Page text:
2. Mapping – I use Niagara Navigator (municipal version) daily as it helps me look up a property to see it from a Google Earth perspective. Zoning and Official Plan data are included as layers, which helps me answer questions faster than otherwise.

Today:

1. Regional Matched Funding: I have been directed by our CAO to identify projects that will qualify for Lakefront and/or Waterfront funding from the Region. This involves identifying potential partners (CAA, Niagara Region Health) and trying to match the project details to the funding requirements. Another challenge is getting the capital needs onto the 2015 Township budget

2. Canadian Institute of Planners (CIP) teleconference: I am a volunteer member of the newly formed National Initiatives Advisory Committee. Our first telecon is this afternoon. I have to review the agenda and meeting materials in preparation for the meeting.

3. Township Zoning By-law: Our new Comprehensive Zoning Bylaw became officially in force last Wednesday. Dealing with the public has identified some typos, errors and omissions etc that need to be resolved. I have started to track these issues, in order to resolve them later this year, or early in 2015.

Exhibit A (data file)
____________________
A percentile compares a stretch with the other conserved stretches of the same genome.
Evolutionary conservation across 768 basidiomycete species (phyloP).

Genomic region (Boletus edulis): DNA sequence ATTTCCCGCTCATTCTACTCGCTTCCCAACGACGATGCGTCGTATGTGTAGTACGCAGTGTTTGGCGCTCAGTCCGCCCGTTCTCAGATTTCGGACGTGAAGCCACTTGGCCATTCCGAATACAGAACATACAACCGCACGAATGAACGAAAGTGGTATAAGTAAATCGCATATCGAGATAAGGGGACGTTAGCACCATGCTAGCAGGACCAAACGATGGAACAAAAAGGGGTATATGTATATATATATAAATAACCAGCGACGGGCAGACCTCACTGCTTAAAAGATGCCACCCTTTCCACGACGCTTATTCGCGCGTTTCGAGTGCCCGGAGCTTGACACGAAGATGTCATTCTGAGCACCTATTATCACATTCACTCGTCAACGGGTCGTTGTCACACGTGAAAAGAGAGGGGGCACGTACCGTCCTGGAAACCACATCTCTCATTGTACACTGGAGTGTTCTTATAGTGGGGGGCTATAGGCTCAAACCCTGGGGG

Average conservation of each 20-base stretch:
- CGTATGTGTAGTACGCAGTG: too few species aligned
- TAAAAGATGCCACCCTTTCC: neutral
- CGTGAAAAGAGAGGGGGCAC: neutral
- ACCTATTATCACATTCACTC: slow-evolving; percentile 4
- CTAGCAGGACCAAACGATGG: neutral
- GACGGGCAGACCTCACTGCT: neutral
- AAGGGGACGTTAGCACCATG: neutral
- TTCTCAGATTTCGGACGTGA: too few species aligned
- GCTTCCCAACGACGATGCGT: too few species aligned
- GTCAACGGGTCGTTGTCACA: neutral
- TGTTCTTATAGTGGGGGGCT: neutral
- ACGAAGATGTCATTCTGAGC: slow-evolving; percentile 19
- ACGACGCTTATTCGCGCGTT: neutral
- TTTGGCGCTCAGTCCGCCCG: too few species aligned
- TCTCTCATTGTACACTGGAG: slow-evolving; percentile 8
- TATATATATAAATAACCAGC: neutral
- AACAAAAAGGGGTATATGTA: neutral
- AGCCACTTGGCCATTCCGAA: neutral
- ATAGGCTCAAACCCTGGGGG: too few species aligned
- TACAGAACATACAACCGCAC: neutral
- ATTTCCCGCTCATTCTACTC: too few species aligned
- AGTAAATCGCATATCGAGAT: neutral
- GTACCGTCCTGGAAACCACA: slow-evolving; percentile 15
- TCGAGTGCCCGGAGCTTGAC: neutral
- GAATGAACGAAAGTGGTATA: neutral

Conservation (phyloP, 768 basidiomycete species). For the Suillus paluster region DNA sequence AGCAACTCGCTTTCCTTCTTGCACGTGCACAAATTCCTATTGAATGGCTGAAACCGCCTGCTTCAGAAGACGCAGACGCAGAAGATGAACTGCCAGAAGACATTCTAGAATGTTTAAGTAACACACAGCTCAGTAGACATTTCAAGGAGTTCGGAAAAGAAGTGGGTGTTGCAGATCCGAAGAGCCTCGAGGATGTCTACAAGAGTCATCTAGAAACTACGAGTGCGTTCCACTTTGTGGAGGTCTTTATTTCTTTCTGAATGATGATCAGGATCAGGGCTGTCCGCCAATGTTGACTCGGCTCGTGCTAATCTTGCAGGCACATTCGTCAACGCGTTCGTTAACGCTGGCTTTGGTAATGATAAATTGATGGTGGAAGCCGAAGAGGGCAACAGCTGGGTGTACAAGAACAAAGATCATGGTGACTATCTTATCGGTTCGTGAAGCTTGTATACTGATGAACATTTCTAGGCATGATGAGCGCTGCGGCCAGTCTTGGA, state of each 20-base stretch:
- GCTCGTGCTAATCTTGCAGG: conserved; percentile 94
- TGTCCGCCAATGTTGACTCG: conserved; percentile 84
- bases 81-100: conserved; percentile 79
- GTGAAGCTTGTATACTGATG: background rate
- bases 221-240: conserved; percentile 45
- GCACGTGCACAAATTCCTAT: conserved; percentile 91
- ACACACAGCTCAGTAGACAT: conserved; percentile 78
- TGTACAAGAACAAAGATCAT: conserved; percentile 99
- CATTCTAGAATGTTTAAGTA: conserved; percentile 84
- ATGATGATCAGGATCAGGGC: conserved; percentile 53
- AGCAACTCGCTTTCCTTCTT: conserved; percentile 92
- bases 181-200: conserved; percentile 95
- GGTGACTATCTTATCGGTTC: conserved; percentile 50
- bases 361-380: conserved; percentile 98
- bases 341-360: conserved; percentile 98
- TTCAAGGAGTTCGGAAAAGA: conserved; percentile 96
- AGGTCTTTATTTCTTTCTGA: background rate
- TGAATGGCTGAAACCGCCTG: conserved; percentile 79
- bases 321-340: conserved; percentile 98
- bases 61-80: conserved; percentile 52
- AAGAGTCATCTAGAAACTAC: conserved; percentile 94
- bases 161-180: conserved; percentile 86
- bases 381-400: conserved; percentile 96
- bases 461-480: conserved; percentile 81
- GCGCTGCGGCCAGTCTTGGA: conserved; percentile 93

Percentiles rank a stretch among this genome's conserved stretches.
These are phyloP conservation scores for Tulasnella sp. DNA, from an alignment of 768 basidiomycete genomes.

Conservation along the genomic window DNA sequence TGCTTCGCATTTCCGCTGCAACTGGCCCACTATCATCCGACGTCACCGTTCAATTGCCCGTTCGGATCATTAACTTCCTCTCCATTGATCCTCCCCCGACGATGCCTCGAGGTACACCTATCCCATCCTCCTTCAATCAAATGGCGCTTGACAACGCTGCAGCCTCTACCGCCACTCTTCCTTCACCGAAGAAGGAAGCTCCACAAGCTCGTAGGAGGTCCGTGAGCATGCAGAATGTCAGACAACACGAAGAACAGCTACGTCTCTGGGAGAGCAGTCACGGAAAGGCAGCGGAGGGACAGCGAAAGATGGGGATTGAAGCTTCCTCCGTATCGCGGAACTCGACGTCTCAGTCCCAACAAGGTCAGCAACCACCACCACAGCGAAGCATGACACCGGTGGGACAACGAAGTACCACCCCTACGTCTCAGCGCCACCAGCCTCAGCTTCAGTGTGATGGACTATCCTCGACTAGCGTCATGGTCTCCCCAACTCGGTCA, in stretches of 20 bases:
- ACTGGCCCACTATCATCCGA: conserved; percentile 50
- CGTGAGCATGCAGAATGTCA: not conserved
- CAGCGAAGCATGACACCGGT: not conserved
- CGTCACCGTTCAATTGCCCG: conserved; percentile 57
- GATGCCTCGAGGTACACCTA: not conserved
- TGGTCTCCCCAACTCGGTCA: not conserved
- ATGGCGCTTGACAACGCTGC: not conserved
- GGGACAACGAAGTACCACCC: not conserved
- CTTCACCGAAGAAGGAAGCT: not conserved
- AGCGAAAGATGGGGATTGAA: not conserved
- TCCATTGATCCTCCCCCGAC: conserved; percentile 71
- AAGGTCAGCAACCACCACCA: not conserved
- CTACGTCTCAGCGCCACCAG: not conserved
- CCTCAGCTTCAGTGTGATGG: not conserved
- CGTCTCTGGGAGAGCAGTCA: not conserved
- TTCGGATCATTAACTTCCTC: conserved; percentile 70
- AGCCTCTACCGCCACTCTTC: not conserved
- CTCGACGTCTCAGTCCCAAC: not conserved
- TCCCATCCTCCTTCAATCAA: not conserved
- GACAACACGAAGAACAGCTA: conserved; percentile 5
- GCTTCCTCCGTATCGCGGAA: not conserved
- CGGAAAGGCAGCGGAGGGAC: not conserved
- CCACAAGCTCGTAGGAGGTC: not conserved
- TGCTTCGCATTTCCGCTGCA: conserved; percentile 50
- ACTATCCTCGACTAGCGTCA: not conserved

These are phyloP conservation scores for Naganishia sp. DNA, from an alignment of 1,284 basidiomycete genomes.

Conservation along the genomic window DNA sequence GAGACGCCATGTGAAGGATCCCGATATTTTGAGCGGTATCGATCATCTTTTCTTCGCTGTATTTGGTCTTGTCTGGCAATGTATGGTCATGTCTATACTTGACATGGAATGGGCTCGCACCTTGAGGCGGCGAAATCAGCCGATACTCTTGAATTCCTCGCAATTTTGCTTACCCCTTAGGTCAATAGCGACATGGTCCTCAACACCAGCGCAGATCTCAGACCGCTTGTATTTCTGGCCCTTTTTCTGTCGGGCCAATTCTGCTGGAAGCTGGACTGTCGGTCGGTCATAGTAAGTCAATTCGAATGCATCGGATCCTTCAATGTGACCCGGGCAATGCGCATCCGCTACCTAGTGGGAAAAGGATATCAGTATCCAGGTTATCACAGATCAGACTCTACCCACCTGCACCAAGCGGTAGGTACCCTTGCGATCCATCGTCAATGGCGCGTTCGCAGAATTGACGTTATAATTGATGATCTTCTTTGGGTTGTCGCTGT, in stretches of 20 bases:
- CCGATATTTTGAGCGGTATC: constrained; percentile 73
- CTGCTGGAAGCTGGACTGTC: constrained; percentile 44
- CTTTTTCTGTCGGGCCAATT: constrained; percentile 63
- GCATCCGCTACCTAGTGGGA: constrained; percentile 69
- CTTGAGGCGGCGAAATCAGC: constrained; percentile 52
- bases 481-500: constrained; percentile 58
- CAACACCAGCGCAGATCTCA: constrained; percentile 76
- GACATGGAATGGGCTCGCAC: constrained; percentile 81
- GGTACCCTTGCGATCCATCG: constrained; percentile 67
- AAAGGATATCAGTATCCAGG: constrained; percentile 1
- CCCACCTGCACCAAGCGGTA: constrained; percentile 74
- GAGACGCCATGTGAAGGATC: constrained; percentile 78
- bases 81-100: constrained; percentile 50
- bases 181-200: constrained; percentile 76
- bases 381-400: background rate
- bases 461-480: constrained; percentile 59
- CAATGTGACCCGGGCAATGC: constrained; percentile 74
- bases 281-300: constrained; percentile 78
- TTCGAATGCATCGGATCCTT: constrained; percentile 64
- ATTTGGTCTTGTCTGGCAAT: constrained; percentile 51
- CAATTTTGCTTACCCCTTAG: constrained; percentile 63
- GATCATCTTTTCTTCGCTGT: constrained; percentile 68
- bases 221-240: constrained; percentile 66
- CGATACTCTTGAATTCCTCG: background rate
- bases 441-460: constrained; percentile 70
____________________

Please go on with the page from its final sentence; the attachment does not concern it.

4. Customer Service: On-going phone calls, walk-ins and other inquiries.

5. Committee of Adjustment Applications for December 2014 hearing: We have received 2 applications that need to be processed. This involves ensuring that both are deemed “Complete” per the Planning Act, that both have Notice of Hearings drafted, and that both are circulated to the appropriate agencies (checklist used to confirm this).

Day Of Geography: Notes from COGS

Congratulations on the inaugural Day of Geography!

view of COGS from a phantom quadcopter in July 2013

view of COGS from a phantom quadcopter in July 2013

There are five programs taught at the Centre of Geographic Sciences within NSCC in Lawrencetown, NS serving direct-entry and post-graduate students. These are:

  • Survey Technician measuring the physical world around us to determine the shape and position of objects or features
  • Geomatics Engineering Technology delivering practical measurement skills and techniques, as well as the theory behind them
  • Geographic Sciences using geomatics tools and technology for Community & Environmental Planning, Remote Sensing, Cartography, and Geographic Information Systems (GIS)
  • Advanced Marine Geomatics using geomatics to effectively explore, manage, and monitor the marine and coastal environments
  • Advanced Geographic Sciences complementing a science degree with geomatics technologies

Graduates have made positive contributions around the world (here’s a voluntary map) and find meaningful careers across the industry spectrum.